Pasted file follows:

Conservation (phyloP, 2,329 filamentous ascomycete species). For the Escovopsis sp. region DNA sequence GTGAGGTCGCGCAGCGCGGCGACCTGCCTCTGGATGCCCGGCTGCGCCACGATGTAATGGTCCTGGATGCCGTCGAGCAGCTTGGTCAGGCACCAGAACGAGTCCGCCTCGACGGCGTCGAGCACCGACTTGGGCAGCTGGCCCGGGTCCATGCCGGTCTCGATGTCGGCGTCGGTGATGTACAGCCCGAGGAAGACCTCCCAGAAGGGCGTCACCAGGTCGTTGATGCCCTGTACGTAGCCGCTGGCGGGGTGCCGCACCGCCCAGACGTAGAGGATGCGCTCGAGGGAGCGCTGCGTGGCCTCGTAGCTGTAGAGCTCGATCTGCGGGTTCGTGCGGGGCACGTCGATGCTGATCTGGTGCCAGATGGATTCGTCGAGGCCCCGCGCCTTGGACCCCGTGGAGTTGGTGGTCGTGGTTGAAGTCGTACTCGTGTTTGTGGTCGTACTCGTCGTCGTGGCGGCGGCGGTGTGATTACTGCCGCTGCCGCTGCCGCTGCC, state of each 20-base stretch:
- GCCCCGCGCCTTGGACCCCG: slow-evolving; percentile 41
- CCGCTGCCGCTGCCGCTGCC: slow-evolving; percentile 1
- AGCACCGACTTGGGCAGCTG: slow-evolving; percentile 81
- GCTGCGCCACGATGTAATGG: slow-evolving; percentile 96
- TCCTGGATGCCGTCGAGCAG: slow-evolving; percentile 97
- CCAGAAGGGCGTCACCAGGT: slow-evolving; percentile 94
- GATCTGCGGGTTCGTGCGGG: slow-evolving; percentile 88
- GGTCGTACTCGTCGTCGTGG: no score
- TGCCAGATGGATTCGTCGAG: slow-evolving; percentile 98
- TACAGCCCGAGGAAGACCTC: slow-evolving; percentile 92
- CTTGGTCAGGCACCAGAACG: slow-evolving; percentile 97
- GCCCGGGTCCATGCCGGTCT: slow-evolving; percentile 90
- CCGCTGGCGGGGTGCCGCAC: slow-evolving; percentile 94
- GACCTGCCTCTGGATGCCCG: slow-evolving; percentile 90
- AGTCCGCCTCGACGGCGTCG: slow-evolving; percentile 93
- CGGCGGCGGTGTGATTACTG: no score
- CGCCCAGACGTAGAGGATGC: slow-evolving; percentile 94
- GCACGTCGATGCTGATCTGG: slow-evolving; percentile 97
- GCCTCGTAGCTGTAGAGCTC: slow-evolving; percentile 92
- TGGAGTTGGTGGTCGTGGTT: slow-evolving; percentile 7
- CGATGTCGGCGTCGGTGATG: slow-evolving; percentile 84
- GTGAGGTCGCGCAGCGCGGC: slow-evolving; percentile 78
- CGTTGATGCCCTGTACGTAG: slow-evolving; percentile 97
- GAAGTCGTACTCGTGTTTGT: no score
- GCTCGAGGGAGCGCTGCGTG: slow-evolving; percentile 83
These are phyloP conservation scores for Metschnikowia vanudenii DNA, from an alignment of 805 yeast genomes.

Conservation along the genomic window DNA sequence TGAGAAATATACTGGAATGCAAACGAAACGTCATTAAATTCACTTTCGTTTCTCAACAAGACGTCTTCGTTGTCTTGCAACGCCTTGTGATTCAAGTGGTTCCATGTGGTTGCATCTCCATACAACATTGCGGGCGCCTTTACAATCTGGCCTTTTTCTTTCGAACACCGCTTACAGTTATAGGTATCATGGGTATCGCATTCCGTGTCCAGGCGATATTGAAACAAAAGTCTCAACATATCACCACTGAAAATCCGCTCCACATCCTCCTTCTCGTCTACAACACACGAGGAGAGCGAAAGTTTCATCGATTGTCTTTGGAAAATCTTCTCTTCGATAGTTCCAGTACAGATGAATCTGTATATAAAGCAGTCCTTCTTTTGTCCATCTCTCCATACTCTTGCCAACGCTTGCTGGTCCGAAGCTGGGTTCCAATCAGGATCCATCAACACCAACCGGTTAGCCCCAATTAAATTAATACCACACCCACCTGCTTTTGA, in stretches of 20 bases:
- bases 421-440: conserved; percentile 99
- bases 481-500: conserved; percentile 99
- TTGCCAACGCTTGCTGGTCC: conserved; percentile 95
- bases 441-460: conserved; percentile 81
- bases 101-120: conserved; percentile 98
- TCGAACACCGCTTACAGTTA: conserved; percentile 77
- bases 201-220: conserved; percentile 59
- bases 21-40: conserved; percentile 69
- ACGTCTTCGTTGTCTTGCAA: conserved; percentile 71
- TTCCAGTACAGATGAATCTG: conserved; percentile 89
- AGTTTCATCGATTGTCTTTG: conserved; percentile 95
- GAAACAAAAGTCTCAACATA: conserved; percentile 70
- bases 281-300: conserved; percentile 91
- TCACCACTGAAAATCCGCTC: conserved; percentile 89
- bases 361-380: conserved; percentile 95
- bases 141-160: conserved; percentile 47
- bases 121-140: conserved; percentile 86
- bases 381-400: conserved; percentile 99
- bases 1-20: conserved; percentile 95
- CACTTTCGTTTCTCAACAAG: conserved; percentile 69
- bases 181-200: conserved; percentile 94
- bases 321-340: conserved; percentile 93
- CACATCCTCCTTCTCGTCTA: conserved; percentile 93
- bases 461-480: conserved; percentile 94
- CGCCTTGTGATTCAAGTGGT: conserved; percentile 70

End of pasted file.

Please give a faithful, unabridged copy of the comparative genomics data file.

Conservation (phyloP, 2,329 filamentous ascomycete species). For the Escovopsis sp. region DNA sequence GTGAGGTCGCGCAGCGCGGCGACCTGCCTCTGGATGCCCGGCTGCGCCACGATGTAATGGTCCTGGATGCCGTCGAGCAGCTTGGTCAGGCACCAGAACGAGTCCGCCTCGACGGCGTCGAGCACCGACTTGGGCAGCTGGCCCGGGTCCATGCCGGTCTCGATGTCGGCGTCGGTGATGTACAGCCCGAGGAAGACCTCCCAGAAGGGCGTCACCAGGTCGTTGATGCCCTGTACGTAGCCGCTGGCGGGGTGCCGCACCGCCCAGACGTAGAGGATGCGCTCGAGGGAGCGCTGCGTGGCCTCGTAGCTGTAGAGCTCGATCTGCGGGTTCGTGCGGGGCACGTCGATGCTGATCTGGTGCCAGATGGATTCGTCGAGGCCCCGCGCCTTGGACCCCGTGGAGTTGGTGGTCGTGGTTGAAGTCGTACTCGTGTTTGTGGTCGTACTCGTCGTCGTGGCGGCGGCGGTGTGATTACTGCCGCTGCCGCTGCCGCTGCC, state of each 20-base stretch:
- GCCCCGCGCCTTGGACCCCG: slow-evolving; percentile 41
- CCGCTGCCGCTGCCGCTGCC: slow-evolving; percentile 1
- AGCACCGACTTGGGCAGCTG: slow-evolving; percentile 81
- GCTGCGCCACGATGTAATGG: slow-evolving; percentile 96
- TCCTGGATGCCGTCGAGCAG: slow-evolving; percentile 97
- CCAGAAGGGCGTCACCAGGT: slow-evolving; percentile 94
- GATCTGCGGGTTCGTGCGGG: slow-evolving; percentile 88
- GGTCGTACTCGTCGTCGTGG: no score
- TGCCAGATGGATTCGTCGAG: slow-evolving; percentile 98
- TACAGCCCGAGGAAGACCTC: slow-evolving; percentile 92
- CTTGGTCAGGCACCAGAACG: slow-evolving; percentile 97
- GCCCGGGTCCATGCCGGTCT: slow-evolving; percentile 90
- CCGCTGGCGGGGTGCCGCAC: slow-evolving; percentile 94
- GACCTGCCTCTGGATGCCCG: slow-evolving; percentile 90
- AGTCCGCCTCGACGGCGTCG: slow-evolving; percentile 93
- CGGCGGCGGTGTGATTACTG: no score
- CGCCCAGACGTAGAGGATGC: slow-evolving; percentile 94
- GCACGTCGATGCTGATCTGG: slow-evolving; percentile 97
- GCCTCGTAGCTGTAGAGCTC: slow-evolving; percentile 92
- TGGAGTTGGTGGTCGTGGTT: slow-evolving; percentile 7
- CGATGTCGGCGTCGGTGATG: slow-evolving; percentile 84
- GTGAGGTCGCGCAGCGCGGC: slow-evolving; percentile 78
- CGTTGATGCCCTGTACGTAG: slow-evolving; percentile 97
- GAAGTCGTACTCGTGTTTGT: no score
- GCTCGAGGGAGCGCTGCGTG: slow-evolving; percentile 83
These are phyloP conservation scores for Metschnikowia vanudenii DNA, from an alignment of 805 yeast genomes.

Conservation along the genomic window DNA sequence TGAGAAATATACTGGAATGCAAACGAAACGTCATTAAATTCACTTTCGTTTCTCAACAAGACGTCTTCGTTGTCTTGCAACGCCTTGTGATTCAAGTGGTTCCATGTGGTTGCATCTCCATACAACATTGCGGGCGCCTTTACAATCTGGCCTTTTTCTTTCGAACACCGCTTACAGTTATAGGTATCATGGGTATCGCATTCCGTGTCCAGGCGATATTGAAACAAAAGTCTCAACATATCACCACTGAAAATCCGCTCCACATCCTCCTTCTCGTCTACAACACACGAGGAGAGCGAAAGTTTCATCGATTGTCTTTGGAAAATCTTCTCTTCGATAGTTCCAGTACAGATGAATCTGTATATAAAGCAGTCCTTCTTTTGTCCATCTCTCCATACTCTTGCCAACGCTTGCTGGTCCGAAGCTGGGTTCCAATCAGGATCCATCAACACCAACCGGTTAGCCCCAATTAAATTAATACCACACCCACCTGCTTTTGA, in stretches of 20 bases:
- bases 421-440: conserved; percentile 99
- bases 481-500: conserved; percentile 99
- TTGCCAACGCTTGCTGGTCC: conserved; percentile 95
- bases 441-460: conserved; percentile 81
- bases 101-120: conserved; percentile 98
- TCGAACACCGCTTACAGTTA: conserved; percentile 77
- bases 201-220: conserved; percentile 59
- bases 21-40: conserved; percentile 69
- ACGTCTTCGTTGTCTTGCAA: conserved; percentile 71
- TTCCAGTACAGATGAATCTG: conserved; percentile 89
- AGTTTCATCGATTGTCTTTG: conserved; percentile 95
- GAAACAAAAGTCTCAACATA: conserved; percentile 70
- bases 281-300: conserved; percentile 91
- TCACCACTGAAAATCCGCTC: conserved; percentile 89
- bases 361-380: conserved; percentile 95
- bases 141-160: conserved; percentile 47
- bases 121-140: conserved; percentile 86
- bases 381-400: conserved; percentile 99
- bases 1-20: conserved; percentile 95
- CACTTTCGTTTCTCAACAAG: conserved; percentile 69
- bases 181-200: conserved; percentile 94
- bases 321-340: conserved; percentile 93
- CACATCCTCCTTCTCGTCTA: conserved; percentile 93
- bases 461-480: conserved; percentile 94
- CGCCTTGTGATTCAAGTGGT: conserved; percentile 70